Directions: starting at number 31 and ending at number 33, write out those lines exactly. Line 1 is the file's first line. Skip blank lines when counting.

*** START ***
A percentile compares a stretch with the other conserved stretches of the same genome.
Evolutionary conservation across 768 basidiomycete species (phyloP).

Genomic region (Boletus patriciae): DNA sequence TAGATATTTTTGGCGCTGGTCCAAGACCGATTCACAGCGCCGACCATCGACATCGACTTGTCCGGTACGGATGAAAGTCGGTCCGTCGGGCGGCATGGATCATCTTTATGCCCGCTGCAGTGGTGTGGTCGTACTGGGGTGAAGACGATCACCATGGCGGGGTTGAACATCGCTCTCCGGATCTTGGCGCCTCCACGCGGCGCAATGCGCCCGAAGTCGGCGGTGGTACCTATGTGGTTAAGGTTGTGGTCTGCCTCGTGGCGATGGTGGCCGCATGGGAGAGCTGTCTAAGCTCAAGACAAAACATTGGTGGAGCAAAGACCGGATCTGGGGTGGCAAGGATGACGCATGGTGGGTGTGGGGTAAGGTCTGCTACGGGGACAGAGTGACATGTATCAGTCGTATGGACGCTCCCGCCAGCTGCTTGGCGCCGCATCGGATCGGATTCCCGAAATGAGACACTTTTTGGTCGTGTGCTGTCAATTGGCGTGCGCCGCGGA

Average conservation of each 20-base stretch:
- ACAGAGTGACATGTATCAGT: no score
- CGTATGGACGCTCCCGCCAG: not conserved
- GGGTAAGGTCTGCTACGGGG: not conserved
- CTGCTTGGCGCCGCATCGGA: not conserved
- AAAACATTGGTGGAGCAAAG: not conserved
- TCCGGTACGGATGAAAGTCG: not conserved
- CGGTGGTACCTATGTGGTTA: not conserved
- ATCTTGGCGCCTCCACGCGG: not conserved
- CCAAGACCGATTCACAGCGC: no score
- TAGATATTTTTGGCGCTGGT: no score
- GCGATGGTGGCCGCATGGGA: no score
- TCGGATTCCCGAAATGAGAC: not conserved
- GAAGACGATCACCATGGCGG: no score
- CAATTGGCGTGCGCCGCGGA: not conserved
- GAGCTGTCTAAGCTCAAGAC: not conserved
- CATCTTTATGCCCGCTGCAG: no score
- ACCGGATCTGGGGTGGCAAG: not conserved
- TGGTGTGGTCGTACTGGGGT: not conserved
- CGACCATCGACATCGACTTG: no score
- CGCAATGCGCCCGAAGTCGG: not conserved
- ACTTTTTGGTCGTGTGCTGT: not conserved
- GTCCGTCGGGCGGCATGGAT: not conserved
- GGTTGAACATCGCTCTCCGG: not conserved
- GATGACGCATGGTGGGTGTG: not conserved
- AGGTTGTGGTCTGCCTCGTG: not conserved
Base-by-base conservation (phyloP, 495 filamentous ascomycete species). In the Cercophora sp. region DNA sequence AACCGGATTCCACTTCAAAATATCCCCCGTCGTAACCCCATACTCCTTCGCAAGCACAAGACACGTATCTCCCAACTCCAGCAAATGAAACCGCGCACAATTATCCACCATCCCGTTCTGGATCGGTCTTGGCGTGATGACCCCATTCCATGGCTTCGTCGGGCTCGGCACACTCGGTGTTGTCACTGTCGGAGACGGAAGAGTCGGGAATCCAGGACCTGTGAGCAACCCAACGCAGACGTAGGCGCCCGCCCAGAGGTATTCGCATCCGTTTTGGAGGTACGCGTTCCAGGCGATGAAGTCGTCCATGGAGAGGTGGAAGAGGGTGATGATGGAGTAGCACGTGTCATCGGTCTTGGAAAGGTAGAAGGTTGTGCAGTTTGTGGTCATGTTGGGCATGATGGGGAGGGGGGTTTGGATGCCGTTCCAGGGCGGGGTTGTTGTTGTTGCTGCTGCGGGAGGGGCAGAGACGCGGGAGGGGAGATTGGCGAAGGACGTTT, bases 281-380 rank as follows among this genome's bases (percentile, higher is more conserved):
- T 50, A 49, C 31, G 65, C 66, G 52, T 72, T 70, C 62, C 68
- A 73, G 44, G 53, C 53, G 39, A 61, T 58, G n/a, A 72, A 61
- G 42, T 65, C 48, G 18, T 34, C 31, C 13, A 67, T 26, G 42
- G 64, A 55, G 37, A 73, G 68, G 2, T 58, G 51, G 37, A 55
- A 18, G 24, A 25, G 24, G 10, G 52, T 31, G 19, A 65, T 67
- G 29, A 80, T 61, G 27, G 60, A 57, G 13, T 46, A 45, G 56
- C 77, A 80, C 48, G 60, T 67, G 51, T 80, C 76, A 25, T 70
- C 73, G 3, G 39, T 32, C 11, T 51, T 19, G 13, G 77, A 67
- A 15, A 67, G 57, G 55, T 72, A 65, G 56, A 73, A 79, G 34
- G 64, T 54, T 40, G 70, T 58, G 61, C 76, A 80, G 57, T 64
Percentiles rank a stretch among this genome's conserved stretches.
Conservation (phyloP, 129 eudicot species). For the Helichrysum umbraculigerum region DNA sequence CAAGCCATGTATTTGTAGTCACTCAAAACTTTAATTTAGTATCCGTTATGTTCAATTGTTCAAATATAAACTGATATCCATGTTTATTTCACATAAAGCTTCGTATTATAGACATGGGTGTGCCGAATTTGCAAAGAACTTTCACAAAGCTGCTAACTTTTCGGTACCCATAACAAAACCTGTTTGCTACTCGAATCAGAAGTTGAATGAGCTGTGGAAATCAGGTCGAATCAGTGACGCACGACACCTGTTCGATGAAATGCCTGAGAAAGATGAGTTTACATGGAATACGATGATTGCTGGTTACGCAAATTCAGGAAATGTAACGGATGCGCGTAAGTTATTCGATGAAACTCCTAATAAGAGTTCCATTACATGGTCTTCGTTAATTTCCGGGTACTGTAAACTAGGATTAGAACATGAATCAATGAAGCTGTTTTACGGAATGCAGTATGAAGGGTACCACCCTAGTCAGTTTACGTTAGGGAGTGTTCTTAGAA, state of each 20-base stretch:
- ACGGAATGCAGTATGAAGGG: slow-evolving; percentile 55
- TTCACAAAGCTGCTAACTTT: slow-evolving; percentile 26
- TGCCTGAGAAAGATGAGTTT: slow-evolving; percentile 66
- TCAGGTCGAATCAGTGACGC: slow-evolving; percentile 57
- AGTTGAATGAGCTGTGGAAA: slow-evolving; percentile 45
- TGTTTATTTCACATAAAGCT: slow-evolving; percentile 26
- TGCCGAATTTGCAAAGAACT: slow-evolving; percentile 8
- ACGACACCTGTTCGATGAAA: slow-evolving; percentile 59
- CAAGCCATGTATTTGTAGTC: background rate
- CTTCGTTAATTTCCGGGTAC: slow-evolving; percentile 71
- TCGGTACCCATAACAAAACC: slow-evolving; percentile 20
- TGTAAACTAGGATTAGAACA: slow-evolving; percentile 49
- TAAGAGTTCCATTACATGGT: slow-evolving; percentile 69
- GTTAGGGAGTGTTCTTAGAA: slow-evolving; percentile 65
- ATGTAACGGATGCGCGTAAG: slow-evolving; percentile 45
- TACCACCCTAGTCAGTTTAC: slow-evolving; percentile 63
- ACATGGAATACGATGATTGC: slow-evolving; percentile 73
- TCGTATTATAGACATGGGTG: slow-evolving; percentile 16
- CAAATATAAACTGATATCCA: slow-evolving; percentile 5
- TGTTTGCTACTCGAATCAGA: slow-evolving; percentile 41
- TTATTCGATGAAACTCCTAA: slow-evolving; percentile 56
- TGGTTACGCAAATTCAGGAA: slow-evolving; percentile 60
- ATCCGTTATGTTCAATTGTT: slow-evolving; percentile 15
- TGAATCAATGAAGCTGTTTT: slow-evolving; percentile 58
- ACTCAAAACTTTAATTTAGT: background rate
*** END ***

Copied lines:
- T 50, A 49, C 31, G 65, C 66, G 52, T 72, T 70, C 62, C 68
- A 73, G 44, G 53, C 53, G 39, A 61, T 58, G n/a, A 72, A 61
- G 42, T 65, C 48, G 18, T 34, C 31, C 13, A 67, T 26, G 42